“Well, we should totally be friends,” I said, “because you seem amazing and I don’t have any friends here!  Do you work?  Are you in school?  I’m going to be in school this fall, but right now I’m not working yet so if you want to hang out and go stand up paddle boarding or bring your husband over and barbeque that would be so fun!”

She switched off the blowdryer and turned to me.

“I’d love to!” she said with a smile, “I do work, two jobs, but I am off Tuesdays and Thursdays.  Do you guys have the gym pass?  If not, you can use mine.  It gets you into the pool, too, so we could go lay out and swim.”

“That sounds great, let’s try to do that next week!  What’s your name?” I asked.  She extended her hand, and we shook.

“I’m Elizabeth, what’s yours?” she asked, as she picked up the blowdryer again.  Her hair reached all the way down her back, and I marvelled at it, envious that my hair never gets past my shoulder blades.

“Amelia,” I replied, “it’s so awesome to meet you!  We are on H-dock, the gray canvas all the way at the end, you can’t miss us.  We’re the Following Seas.

“Ok,” said Elizabeth, “we’re Windsong.  Come over anytime!”

“Ok, bye!” I said, and walked out of the bathroom, overjoyed to have made a new friend so soon after arriving at the marina.  Life is grand, I thought to myself as I swiped the keycard to the gangway gate and trotted happily back to the boat.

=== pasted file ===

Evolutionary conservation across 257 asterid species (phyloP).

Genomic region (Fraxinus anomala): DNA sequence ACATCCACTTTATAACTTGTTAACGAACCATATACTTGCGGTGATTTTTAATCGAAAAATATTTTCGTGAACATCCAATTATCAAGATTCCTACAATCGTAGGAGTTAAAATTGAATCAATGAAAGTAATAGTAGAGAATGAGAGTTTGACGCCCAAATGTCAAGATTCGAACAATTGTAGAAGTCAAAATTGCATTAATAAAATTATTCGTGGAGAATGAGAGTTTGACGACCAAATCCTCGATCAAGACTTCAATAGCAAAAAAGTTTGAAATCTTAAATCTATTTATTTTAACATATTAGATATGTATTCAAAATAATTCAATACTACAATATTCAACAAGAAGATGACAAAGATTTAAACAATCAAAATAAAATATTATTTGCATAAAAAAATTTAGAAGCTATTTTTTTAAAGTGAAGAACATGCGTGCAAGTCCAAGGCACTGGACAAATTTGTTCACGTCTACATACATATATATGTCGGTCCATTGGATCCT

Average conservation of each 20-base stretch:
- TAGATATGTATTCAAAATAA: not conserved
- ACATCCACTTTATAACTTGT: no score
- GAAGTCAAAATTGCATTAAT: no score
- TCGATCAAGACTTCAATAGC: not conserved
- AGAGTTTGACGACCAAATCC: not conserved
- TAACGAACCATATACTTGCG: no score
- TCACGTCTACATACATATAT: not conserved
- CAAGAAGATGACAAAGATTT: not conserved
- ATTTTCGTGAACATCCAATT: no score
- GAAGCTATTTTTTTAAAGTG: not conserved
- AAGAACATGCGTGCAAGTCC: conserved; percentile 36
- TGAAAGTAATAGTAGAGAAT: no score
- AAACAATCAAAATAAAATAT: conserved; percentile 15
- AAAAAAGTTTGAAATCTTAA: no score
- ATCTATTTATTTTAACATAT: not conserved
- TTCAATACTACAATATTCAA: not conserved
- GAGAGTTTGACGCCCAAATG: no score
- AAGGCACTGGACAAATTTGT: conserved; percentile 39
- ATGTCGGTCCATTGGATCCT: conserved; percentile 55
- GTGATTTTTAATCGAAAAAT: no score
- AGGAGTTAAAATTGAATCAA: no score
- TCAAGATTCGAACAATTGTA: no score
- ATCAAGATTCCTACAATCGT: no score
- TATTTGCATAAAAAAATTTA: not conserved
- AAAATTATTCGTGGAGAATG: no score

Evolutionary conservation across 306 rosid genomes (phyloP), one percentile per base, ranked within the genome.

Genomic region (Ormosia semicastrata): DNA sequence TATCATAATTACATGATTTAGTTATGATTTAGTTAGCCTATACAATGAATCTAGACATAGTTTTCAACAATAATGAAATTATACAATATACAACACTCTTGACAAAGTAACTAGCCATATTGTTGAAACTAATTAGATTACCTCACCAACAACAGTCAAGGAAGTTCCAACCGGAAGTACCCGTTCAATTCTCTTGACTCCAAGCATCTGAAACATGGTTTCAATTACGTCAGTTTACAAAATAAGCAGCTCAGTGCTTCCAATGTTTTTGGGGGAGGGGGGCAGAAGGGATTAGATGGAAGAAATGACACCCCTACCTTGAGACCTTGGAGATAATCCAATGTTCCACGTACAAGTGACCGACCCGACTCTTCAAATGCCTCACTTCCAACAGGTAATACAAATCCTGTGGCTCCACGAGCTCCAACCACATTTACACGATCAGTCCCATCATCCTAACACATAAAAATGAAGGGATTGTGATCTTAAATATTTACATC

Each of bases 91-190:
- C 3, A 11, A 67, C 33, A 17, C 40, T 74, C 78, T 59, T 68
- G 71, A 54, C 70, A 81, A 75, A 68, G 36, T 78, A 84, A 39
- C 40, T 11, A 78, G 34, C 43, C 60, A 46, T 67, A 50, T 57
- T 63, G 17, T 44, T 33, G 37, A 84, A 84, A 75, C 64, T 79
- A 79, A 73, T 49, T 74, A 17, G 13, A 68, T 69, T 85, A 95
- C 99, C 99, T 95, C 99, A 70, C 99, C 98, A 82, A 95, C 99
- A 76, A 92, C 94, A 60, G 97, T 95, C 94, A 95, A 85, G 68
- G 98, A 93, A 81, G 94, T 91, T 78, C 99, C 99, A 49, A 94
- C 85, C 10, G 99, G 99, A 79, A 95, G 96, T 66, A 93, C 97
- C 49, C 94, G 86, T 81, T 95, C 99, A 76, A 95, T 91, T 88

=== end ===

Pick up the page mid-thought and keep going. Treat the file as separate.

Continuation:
As soon as I stepped up on the deck, before either Brent or Russell had a chance to speak I said “Guesswhat?!?!  I made a new friend in the bathroom, her name is Elizabeth, she lives on that dock over there-,” pointing, “…and she’s really nice and has really long hair and she said if I braid mine it will grow and she’s married to her husband and they want to barbeque with us sometime isn’t that cool?”

Brent and Russell were laughing and then Brent said, “That’s great babe!  I’m so happy for you that you made a friend in the bathroom.  Is there any way we could get a refill?” he asked, shaking the ice in the bottom of his red plastic party cup.  I picked up Russells cup and noticed it was empty too.

“Gosh, you guys, didn’t I just fill these up before I left?  Wow, ok, no prob, I’ll fill ‘em.”  I started down the companionway ladder.

“Babe,” Brent said with a smile, “you were gone for like forty-five minutes!”

“Really?”  I asked incredulously.  “Wow.  I didn’t realize!  We were having so much fun.”

With that, I refilled all of our drinks and came back up to see the fireworks at Seaworld lighting up the sky.  Feeling grateful and happy, I sat back and gave silent thanks for the amazing new adventure upon which we were embarking.

UP NEXT:  Lake Powell with the Fam.  Come back soon!